Senior Travel

For 2014: The Usual Travel Questions

Ed Perkins answers the travel questions that keep coming up over and over again.

When is the best time to visit a destination? When is the best time to buy air tickets? What’s the best way to arrange hotel accommodations? What’s the most reliable way to arrange a vacation rental? Although I cover a bunch of topics over the course of a year, these questions keep coming up over and over again. And although I’ll be covering them in various degrees of detail in the coming year, here’s a quick summary of the most important points.

When to Visit: Obviously, the best time to visit any destination is in its off season, provided that basic climate factors aren’t overriding. That means visiting beach destinations in the fourth quarter of the year, visiting kid-oriented destinations (such as the Disney parks) when schools are in session, and visiting Las Vegas when the temperatures aren’t in the 100s. But each destination is unique, and the best source of information on a bunch of specific cities is Hotwire’s TripStarter, which graphs a two-year history of hotel rates and airfares and lists best times to fly and best times to stay. As you might expect, those two time frames do not often overlap. If you don’t find your destination, you can check on another that is nearby.

When to Buy: Hotwire’s TripStarter shows you when airfares are lowest. But when to buy, in advance, is a different matter. Overall, once you’ve decided on a destination and time frame, the best time to buy your ticket is when tickets are on sale. That’s not just a “duh” answer; lots of online agencies and information resources publish sale alerts. Start with SmarterTravel’s Deal Alerts, and check for others.

Also, for more general guidance, CheapAir, a large online travel agency, combed its database of ticket sales to recommend that the ideal time to buy an air ticket is seven weeks in advance of departure for domestic trips and 11 to 12 weeks for international trips. Earlier, airlines don’t know how the marketplace is behaving so they post high fares in the hope that someone will bite; later, consumers start snapping up the cheap seats, leaving seats in only the higher price brackets. And for cruises, you can’t beat last-minute (within a month or so of sailing) deals.

Hotel Deals: If you can live with not knowing the name of a hotel before you make a nonrefundable commitment, you can’t beat the “opaque” prices on Hotwire or Priceline. You can specify the star rating and general location, such as “Times Square” for New York or “Fisherman’s Wharf” for San Francisco, but not the hotel. The main risks here are (1) paying too much for a hotel you might book in a traditional way and (2) getting no refund if you have to cancel. Members of AARP, AAA, and a few organizations can usually score discounts of 5 percent to 15 percent on hotels in large chains—but those minimum reductions are a fallback position, if you can’t do better some other way.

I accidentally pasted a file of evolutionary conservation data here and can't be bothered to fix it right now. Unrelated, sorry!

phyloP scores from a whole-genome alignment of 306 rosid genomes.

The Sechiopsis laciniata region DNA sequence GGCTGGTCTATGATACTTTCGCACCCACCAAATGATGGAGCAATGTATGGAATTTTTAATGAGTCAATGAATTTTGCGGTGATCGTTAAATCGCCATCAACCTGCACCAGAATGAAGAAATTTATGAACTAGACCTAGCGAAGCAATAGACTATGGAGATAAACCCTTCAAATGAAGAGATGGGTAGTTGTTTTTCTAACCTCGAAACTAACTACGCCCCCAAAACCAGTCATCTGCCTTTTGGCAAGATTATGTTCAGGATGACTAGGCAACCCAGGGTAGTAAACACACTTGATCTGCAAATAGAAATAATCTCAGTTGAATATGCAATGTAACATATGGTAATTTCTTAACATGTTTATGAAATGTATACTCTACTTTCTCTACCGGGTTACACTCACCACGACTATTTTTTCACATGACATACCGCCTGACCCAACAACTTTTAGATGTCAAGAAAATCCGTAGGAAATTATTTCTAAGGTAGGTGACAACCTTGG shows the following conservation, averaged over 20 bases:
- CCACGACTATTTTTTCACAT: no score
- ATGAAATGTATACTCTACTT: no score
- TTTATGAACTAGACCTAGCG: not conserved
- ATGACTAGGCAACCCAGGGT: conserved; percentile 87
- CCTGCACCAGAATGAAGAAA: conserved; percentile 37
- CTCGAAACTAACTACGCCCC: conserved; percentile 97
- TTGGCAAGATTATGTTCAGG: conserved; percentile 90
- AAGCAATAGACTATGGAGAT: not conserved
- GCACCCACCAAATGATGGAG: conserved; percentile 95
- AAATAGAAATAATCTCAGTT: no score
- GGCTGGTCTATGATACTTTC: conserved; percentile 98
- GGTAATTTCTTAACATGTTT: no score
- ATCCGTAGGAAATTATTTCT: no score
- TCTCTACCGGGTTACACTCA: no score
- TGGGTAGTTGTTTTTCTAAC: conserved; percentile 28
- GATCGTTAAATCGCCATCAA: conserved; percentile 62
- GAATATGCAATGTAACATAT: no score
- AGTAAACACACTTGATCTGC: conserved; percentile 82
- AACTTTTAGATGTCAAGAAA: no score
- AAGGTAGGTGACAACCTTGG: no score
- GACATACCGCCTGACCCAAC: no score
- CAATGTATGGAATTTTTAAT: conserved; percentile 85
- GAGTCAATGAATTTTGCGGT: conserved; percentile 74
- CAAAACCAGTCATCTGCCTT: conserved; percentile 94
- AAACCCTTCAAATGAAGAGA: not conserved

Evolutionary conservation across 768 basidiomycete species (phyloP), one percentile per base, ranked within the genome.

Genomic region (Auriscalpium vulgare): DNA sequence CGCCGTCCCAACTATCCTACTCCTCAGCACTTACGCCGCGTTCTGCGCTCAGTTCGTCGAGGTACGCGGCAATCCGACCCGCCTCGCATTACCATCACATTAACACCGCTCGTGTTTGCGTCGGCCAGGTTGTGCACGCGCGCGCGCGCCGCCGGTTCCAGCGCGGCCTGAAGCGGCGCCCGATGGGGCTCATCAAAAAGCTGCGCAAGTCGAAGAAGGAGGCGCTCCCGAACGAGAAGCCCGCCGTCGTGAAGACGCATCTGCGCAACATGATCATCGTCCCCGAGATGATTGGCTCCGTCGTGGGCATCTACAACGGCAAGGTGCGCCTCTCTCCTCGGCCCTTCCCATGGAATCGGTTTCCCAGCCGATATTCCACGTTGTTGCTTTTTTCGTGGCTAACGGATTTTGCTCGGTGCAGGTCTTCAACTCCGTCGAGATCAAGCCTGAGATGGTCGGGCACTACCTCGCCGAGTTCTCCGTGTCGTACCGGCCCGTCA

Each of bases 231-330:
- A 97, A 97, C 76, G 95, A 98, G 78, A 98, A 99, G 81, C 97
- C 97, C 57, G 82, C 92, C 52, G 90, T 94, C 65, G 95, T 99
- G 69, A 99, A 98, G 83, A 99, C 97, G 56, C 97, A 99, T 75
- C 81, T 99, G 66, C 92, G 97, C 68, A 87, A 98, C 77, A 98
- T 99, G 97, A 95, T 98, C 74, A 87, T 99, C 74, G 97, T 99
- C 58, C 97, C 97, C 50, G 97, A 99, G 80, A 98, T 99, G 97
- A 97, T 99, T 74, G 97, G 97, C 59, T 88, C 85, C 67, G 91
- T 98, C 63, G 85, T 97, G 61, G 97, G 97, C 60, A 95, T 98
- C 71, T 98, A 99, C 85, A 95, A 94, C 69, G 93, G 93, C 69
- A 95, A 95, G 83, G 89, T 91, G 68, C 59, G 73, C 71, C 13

If you’re more interested in finding a hotel that’s just right for you, check your destination on TripAdvisor or in a good guidebook or guidebook website.

Vacation Rentals: Although most vacation rentals apparently go as planned, many travelers are worried about risks. Basically, you have two choices:

  • You’ll get the best prices if you rent through a “bulletin board” rental exchange, such as the giant or our sister site, where your deal is with the property owner, but where you have little recourse if the rental turns out to be disappointing.
  • You’ll enjoy the greatest confidence by renting through a “curated” online agency that handles only rentals its representatives have actually visited and verified, but you’ll pay more.

No travel is without risk of some kind—to save the most money, stay home. Don’t obsess about waiting for the very best possible deal—and possibly missing out—as long as you can lock in a really good deal and start enjoying your trip.

Ed Perkins Seniors on the Go is copyright (c) 2014 Tribune Media Services, Inc.

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By Ed Perkins

A nationally recognized reporter, writer, and consumer advocate, Ed Perkins focuses on how travelers can find the best deals and avoid scams.

He is the author of "Online Travel" (2000) and "Business Travel: When It's Your Money" (2004), the first step-by-step guide specifically written for small business and self-employed professional travelers. He was also the co-author of the annual "Best Travel Deals" series from Consumers Union.

Perkins' advice for business travelers is featured on, a website devoted to helping small business and self-employed professional travelers find the best value for their travel dollars.

Perkins was founding editor of Consumer Reports Travel Letter, one of the country's most influential travel publications, from which he retired in 1998. He has also written for Business Traveller magazine (London).

Perkins' travel expertise has led to frequent television appearances, including ABC's "Good Morning America" and "This Week with David Brinkley," "The CBS Evening News with Dan Rather," CNN, and numerous local TV and radio stations.

Before editing Consumer Reports Travel Letter, Perkins spent 25 years in travel research and consulting with assignments ranging from national tourism development strategies to the design of computer-based tourism models.

Born in Evanston, Illinois, Perkins lives in Ashland, Oregon with his wife.

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